Foundation for Advancement in Cancer Therapy

Non-Toxic Biological Approaches to the Theories, Treatments and Prevention of Cancer

The Foundation for Advancement in Cancer Therapy (FACT) founded in 1971, is a federally approved 501(c)(3) organization. All proceeds from donations, sale of the DVD, and the books Triumph Over Cancer, Rethinking Cancer, and Detoxification are tax deductible. Your contributions help to fund FACT's educational efforts.

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Wax: What You Can't See Can Hurt You
By FACT

Ever wonder what's in that wax often found on supermarket fruits and vegetables? According to Citizen Petition, waxed fruits and vegetables have been treated with fungicides that can cause numerous diseases including cancer, immune system deficiencies, mental disorders, sterility, heart disease, as well as birth defects.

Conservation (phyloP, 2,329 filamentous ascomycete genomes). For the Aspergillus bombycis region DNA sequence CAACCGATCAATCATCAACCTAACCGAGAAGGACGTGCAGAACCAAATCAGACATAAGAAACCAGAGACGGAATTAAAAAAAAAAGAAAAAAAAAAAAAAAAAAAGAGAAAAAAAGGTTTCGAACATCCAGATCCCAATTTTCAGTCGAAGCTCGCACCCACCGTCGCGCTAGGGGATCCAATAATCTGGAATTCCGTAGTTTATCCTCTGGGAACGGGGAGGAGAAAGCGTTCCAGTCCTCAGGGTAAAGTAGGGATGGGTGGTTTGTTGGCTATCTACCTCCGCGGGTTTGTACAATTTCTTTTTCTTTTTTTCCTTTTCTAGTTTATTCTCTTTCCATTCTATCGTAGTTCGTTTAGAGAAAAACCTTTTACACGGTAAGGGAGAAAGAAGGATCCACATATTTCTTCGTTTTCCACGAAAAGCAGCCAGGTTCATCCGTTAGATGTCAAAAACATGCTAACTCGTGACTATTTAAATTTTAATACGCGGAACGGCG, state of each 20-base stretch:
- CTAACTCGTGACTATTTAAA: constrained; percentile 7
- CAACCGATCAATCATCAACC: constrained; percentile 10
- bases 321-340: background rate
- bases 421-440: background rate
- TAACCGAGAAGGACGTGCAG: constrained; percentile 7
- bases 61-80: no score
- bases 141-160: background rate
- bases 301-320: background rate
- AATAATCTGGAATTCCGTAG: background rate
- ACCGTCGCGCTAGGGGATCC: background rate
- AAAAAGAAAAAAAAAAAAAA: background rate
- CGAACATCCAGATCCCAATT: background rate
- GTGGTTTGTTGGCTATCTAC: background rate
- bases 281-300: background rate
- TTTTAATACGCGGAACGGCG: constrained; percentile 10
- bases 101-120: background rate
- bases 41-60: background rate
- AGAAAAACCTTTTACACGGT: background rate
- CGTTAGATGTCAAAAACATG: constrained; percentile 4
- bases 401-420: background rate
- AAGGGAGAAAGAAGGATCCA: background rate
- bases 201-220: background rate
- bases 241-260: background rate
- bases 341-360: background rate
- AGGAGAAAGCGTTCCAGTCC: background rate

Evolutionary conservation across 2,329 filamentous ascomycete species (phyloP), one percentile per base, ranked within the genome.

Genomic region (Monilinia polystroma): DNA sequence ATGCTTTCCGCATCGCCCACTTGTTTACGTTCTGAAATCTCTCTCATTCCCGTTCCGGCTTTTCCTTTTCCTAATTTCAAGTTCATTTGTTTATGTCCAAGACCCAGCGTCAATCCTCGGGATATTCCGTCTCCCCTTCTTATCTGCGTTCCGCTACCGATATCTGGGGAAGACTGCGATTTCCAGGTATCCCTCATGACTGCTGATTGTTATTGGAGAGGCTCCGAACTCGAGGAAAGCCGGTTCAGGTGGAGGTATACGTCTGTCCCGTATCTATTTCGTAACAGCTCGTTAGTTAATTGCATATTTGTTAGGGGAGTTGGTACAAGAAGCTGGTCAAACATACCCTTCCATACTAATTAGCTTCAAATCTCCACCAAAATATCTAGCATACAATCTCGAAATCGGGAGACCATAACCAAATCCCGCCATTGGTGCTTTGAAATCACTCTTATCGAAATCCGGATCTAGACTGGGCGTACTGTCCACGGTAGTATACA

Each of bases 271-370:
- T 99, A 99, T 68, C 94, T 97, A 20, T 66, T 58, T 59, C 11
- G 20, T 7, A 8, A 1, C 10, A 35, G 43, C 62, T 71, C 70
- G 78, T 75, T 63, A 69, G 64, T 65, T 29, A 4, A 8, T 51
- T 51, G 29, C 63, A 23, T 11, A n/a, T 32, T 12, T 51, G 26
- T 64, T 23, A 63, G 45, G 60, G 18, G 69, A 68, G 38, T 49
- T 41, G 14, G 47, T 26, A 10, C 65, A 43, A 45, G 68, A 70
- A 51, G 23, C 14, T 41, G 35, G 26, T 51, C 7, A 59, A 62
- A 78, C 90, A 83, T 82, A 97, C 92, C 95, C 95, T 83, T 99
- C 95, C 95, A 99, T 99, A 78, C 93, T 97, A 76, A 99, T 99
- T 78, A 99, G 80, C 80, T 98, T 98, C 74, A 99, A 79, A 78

Citizen Petition was a grass roots organization started by Mary Roy after she became ill for several months from pesticide residues on oranges. She found out, from the EPA, that "virtually all U.S. oranges are sprayed with fungicide 'orthophenylphenol' and are waxed." This fungicide causes cancer, mutations, birth defects and damage to the immune system. Roy learned from the FDA about a federal law requiring warning signs in stores on waxed produce a law that was not being enforced anywhere. How could this be?Citizen Petition explains that in 1960, the industry pressured Congress to list postharvest pesticides on shipping containers only, rather than requiring stores to post signs. Congress agreed to this, but still required signs in stores listing the ingredients in wax. The states were supposed to enforce this posting, while the FDA continued to inspect shipping cartons for compliance. The kicker is this: 90% of the time packers apply fungicides before waxing, so they aren't specifically in the wax. Therefore they are not required to be listed in waxed produce signs.

Citizen Petition was committed to changing this. So far only New Hampshire even requires signs to list wax ingredients, which can be petroleum, beeswax, or resin. New Hampshire signs that do list all postharvest spraying have indicated the presence of the fungicides benomyl, benzaflor, botran, d phenyl, imazilil, orthophenylamine, orthophenylphenol, sodium orthophenylpuae and thiabendazole.

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